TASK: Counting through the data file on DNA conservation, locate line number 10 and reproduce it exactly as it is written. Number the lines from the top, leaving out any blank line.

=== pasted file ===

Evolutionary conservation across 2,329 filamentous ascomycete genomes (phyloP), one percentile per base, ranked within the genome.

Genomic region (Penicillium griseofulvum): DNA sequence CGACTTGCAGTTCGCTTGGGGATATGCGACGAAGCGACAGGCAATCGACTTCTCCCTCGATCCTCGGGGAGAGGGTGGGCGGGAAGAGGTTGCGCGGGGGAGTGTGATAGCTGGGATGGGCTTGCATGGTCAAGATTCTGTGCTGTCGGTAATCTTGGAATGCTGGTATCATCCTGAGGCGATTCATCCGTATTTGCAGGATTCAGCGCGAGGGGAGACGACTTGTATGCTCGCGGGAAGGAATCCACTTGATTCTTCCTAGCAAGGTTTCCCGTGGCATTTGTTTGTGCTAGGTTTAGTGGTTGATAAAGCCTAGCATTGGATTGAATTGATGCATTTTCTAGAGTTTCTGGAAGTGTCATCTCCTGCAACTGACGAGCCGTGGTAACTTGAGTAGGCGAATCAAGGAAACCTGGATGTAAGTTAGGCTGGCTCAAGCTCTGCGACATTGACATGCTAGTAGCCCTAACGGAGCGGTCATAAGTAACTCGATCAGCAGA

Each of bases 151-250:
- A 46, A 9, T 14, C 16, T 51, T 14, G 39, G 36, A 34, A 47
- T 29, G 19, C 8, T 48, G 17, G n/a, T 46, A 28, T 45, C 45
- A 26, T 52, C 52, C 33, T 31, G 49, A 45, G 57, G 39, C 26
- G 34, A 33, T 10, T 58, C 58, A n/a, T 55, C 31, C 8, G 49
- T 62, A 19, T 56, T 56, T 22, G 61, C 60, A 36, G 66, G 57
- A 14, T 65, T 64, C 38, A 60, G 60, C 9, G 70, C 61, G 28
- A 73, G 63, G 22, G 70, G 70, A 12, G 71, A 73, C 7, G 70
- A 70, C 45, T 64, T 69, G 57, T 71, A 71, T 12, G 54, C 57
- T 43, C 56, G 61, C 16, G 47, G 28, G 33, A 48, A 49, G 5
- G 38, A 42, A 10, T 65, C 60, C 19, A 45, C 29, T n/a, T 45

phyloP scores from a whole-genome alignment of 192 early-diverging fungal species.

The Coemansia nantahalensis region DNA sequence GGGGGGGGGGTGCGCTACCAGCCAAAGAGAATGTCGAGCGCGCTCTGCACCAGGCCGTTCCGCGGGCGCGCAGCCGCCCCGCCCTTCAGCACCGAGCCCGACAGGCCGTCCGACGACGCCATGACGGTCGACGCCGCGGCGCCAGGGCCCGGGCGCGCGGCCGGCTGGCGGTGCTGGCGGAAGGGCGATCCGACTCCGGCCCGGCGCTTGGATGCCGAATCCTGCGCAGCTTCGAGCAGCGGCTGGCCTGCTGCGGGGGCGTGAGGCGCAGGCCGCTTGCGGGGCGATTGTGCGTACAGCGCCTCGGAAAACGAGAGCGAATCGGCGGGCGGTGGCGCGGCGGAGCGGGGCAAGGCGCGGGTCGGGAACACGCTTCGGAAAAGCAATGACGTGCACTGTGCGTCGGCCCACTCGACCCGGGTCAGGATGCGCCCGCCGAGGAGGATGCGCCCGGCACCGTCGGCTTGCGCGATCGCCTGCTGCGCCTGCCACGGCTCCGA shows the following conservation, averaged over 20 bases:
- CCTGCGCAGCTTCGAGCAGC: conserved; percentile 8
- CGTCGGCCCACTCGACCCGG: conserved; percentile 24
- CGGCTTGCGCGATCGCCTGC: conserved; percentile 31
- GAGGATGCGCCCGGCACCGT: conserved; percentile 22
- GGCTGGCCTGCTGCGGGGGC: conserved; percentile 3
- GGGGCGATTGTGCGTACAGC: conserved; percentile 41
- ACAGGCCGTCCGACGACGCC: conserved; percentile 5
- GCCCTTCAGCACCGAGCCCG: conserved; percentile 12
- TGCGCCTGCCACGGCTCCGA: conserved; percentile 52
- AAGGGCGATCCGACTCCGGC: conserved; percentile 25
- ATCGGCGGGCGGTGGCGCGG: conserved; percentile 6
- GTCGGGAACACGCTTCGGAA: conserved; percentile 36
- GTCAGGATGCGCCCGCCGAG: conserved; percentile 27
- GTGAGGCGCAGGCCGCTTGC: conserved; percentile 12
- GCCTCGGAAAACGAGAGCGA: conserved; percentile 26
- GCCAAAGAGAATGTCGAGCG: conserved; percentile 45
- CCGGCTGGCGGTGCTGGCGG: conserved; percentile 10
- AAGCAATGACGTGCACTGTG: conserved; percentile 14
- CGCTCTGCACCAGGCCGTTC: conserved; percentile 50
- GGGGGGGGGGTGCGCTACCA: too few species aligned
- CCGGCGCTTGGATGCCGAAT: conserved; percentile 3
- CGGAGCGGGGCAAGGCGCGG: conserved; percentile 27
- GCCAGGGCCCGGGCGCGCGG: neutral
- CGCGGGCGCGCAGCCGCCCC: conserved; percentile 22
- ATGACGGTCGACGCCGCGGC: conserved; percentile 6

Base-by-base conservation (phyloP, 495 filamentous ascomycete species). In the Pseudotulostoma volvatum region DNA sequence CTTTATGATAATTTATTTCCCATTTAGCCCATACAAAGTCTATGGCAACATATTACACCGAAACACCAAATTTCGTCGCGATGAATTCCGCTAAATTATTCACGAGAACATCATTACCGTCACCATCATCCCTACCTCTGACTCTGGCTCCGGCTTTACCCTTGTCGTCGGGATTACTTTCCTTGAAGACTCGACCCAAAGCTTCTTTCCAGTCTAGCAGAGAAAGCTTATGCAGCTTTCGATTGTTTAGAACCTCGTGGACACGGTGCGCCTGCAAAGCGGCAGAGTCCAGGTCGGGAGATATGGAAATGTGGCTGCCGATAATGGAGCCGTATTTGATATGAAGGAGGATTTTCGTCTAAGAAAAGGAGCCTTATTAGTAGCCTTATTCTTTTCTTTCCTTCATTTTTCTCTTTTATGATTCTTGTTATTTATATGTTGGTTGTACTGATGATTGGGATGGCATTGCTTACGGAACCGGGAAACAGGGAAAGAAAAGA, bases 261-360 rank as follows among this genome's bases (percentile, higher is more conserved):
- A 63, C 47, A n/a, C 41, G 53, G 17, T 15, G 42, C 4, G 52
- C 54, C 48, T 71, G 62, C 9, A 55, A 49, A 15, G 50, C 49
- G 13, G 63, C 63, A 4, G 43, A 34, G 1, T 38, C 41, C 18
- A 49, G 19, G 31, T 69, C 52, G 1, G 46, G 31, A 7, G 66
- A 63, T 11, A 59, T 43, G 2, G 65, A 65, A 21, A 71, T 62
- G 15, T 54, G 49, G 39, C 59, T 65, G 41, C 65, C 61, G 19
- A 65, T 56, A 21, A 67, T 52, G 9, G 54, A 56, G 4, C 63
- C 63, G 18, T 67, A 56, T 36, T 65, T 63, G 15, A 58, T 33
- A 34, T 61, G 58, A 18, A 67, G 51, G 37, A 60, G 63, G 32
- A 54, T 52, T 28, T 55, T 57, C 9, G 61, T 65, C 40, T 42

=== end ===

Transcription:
- A 73, G 63, G 22, G 70, G 70, A 12, G 71, A 73, C 7, G 70